Color management can help streamline your production workflows while bringing you and your process partners closer together. And, according to a Gistics Inc. (Larkspur, CA) research study, total cost of implementation averages only about $140 per managed device, with an ROI in a three-year period that's about 25 times your investment for a print publishing workflow. We've come a long way since 1992
In a 1997 GATF (Sewickley, PA) study on digital file problems, Richard Adams found that almost 58 percent of files were supplied with errors that would prevent them from being printed correctly. Other industry pundits suggest that more than 70 percent of digital files sent to printers are faulty. While garbage-in, garbage-out is a problem for all printers, some argue quick printers get the worst files.
Choices include thermal laser, inkjet and dye sub One graphic arts expert describes proofing as a tug-of-war between client and printer. The customer is comparing the proofs against the original asking for the most faithful color rendition possible, explains Hal Hinderliter, author of The GATF Guide to Desktop Publishing. Unfortunately, the color gamut and tonal range of a slide or real life are beyond
Smaller printers continue to migrate to CTP, though vendors drop few hints about Print 01 With four months until Print 01, vendors are staying close to the vest about any CTP-related announcements they may make there. Many appear to be in a holding pattern for the time being, refining or commercially releasing the products that they announced last year at Drupa. What manufacturers will say is that
Yes, but DAM requires new sales skills and a keen eye on internal costs Today, digital asset management (DAM) systems are commonplace for larger prepress and printing operations, corporate clients and a limited group of large ad agencies. DAM systems provide centralized management of digital assets, a collaborative workflow, easy access to client legacy system information, centralized product and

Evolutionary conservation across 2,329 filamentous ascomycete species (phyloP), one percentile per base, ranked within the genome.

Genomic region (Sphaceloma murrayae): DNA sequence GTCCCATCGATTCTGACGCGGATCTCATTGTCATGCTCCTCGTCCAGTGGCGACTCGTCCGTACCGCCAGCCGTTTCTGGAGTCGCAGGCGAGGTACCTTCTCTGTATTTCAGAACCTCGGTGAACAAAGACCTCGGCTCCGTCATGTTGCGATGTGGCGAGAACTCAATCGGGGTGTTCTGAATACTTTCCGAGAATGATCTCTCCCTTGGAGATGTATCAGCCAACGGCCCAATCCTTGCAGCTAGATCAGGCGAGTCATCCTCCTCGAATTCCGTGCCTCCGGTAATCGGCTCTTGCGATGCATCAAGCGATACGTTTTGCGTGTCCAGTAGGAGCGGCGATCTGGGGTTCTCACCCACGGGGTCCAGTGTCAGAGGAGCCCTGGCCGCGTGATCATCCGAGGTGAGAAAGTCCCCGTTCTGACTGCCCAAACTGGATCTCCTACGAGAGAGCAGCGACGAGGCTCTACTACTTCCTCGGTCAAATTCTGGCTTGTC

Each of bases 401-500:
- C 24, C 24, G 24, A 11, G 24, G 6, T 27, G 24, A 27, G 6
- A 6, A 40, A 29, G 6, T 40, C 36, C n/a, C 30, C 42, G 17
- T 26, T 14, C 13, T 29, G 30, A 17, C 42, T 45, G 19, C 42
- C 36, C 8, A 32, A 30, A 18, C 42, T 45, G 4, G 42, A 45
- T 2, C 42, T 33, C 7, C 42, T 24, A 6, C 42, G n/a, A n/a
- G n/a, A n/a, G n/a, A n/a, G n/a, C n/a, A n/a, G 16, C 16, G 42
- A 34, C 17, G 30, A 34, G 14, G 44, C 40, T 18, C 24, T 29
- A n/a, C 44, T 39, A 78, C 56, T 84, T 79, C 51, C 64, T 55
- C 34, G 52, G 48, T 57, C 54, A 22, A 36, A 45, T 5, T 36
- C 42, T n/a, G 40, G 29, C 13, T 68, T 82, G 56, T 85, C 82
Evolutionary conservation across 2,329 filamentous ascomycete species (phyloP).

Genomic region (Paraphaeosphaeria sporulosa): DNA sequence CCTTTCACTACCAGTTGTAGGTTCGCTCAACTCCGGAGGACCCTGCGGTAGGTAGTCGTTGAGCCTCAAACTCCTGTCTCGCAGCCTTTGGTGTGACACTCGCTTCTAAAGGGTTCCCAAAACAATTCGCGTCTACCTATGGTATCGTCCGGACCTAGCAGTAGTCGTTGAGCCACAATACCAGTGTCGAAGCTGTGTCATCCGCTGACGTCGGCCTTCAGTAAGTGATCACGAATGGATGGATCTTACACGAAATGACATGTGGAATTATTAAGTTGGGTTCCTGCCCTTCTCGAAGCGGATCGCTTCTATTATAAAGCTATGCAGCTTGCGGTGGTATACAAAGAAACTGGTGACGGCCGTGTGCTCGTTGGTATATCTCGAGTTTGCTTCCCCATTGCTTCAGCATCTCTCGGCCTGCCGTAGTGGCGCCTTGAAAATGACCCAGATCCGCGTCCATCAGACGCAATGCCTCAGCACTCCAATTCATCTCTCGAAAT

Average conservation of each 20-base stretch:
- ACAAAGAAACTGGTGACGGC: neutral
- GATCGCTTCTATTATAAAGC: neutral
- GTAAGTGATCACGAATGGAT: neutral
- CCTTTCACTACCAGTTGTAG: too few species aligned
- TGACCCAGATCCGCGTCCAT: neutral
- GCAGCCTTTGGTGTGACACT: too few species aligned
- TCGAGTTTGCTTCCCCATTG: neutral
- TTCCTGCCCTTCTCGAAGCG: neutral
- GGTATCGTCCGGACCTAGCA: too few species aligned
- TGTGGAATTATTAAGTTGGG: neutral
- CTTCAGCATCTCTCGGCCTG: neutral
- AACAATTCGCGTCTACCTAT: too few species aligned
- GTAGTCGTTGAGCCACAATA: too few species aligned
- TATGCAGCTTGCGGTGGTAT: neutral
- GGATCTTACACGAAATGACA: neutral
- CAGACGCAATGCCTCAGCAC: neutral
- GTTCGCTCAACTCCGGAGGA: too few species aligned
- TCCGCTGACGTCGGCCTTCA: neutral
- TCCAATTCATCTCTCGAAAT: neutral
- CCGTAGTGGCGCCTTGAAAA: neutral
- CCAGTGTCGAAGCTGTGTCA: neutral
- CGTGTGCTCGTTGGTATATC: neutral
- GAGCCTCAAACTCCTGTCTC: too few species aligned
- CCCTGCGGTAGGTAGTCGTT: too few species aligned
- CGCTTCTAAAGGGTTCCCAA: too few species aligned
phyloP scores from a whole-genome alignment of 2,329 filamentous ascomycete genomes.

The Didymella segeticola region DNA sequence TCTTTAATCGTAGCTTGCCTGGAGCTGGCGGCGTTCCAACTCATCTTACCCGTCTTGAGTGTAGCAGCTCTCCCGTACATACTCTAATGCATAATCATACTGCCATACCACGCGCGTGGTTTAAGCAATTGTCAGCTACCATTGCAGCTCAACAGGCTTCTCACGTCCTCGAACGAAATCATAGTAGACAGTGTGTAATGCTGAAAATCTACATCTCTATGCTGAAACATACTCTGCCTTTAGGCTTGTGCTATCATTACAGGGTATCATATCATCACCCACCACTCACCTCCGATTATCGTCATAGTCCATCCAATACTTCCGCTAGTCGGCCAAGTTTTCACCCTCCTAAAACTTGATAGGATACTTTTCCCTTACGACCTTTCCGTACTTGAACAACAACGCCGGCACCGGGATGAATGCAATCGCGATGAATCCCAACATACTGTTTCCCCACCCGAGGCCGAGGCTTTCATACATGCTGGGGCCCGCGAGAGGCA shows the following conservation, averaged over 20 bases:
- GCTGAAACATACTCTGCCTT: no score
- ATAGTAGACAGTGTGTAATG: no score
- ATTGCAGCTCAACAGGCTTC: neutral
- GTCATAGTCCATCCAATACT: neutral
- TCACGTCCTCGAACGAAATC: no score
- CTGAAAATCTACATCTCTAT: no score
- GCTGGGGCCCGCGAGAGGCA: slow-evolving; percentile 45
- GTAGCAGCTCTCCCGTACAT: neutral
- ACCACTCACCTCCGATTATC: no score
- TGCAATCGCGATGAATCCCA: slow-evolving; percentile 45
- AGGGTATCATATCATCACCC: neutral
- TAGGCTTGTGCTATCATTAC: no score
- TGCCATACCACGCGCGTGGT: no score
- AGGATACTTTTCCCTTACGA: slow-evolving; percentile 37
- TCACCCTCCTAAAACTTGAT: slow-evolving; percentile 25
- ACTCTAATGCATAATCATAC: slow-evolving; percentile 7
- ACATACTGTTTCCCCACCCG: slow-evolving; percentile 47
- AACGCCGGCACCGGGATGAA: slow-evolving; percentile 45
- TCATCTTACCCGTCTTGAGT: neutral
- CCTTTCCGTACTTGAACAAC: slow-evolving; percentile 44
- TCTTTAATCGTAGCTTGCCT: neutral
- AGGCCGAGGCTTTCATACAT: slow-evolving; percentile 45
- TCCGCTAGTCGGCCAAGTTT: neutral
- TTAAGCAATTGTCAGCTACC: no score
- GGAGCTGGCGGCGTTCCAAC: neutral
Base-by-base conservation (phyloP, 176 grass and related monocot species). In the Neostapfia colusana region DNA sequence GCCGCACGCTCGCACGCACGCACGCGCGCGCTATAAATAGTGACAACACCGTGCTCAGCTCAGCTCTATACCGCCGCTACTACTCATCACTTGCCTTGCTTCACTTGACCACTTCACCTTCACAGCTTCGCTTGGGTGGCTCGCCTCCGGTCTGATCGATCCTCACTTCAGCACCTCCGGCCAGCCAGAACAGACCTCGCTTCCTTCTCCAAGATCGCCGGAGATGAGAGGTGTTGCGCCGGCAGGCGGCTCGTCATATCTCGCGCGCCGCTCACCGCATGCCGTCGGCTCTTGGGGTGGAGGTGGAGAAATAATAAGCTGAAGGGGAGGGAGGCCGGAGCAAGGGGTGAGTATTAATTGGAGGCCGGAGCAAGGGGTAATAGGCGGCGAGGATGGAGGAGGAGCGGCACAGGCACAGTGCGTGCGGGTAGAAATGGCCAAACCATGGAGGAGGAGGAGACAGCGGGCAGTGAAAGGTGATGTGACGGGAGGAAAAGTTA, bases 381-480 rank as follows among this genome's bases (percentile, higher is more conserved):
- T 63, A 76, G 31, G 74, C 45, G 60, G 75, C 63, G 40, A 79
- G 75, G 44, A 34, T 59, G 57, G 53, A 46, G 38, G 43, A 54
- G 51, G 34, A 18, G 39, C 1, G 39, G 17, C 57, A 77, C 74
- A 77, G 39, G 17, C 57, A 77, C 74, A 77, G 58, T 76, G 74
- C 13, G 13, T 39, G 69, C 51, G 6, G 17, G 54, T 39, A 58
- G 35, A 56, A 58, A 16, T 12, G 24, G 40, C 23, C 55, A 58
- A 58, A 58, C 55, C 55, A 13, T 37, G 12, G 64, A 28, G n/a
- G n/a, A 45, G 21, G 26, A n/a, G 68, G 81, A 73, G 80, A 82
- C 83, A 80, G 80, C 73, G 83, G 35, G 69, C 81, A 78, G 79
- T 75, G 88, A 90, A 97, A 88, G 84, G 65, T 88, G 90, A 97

What's on your mind? "Staying state-of-the-art" was the top concern cited by 61.4 percent of the participants in NAPL's (Paramus, NJ) State of the Industry survey. And the No. 2 concern? "Shortage of skilled prodcution personnel," cited by 57.9 percent. Direct-imaging (DI) and computer-to-plate (CTP) technology can help printers address both of these concerns. But how do you determine which is right
Embracing technology helps one sheetfed printer grow its business and transition smoothly into CTP When RGC Communications went CTP in 1998, it was using one of only 2,000 platesetters at work around the world. The Roselle, IL, printer was also part of an even smaller minority: fully digital sheetfed printers. Two years later, only one-tenth of domestic sheetfed, four-up commercial printers have CTP,
THE EXTENSIBILITY OF ADOBE'S ACROBAT IS LIMITED ONLY BY ITS PLUG-INS Adobe Systems Inc.'s (San Jose, CA) PDF file format is rapidly becoming the de facto standard for electronic documents and document exchange in the corporate enterprise. The adoption rate is also gaining momentum in the professional print publishing community, although at a much slower pace. The success of PDF can be attributed to
Many companies' mission statements could be more properly labeled wishful thinking. Not so at Cohber Press Inc. (Rochester, NY). Founded in 1931 by Samuel Cohen and Howard Webber Sr., the $28 million, 155-employee firm practices what it preaches. The opening paragraph of Cohber Press' mission statement declares: It is our belief that change is necessary for survival. We will continually evaluate and
As online solutions evolve, printers are taking a cautious approachThis past year was a roller coaster ride for many e-commerce solution providers. New solutions fought first to establish an identity, and, in the wake of April's stock market downturn, for survival.So what should we expect in 2001? Management realignments and staffing cutbacks were initiated by some of the major players, as others'
Much has been written about new CTP options for midsize and larger commercial printers. But what if you're a smaller printer and can't justify investing in a thermal, violet or UV platesetter? What if a digital press doesn't figure into your plans?Not to worry - there's a CTP solution for you, too. Options for quick printers include converted
Though printers still need to carefully consider plates and features, cost and technology are no longer barriers to four-up CTP adoptionWhile technological advances made in the CTP area may have less to do with adoption rates than with digital workflow and customer demands for faster job turnaround, CTP manufacturers have nevertheless unveiled an array of new four-up platesetters. By lowering the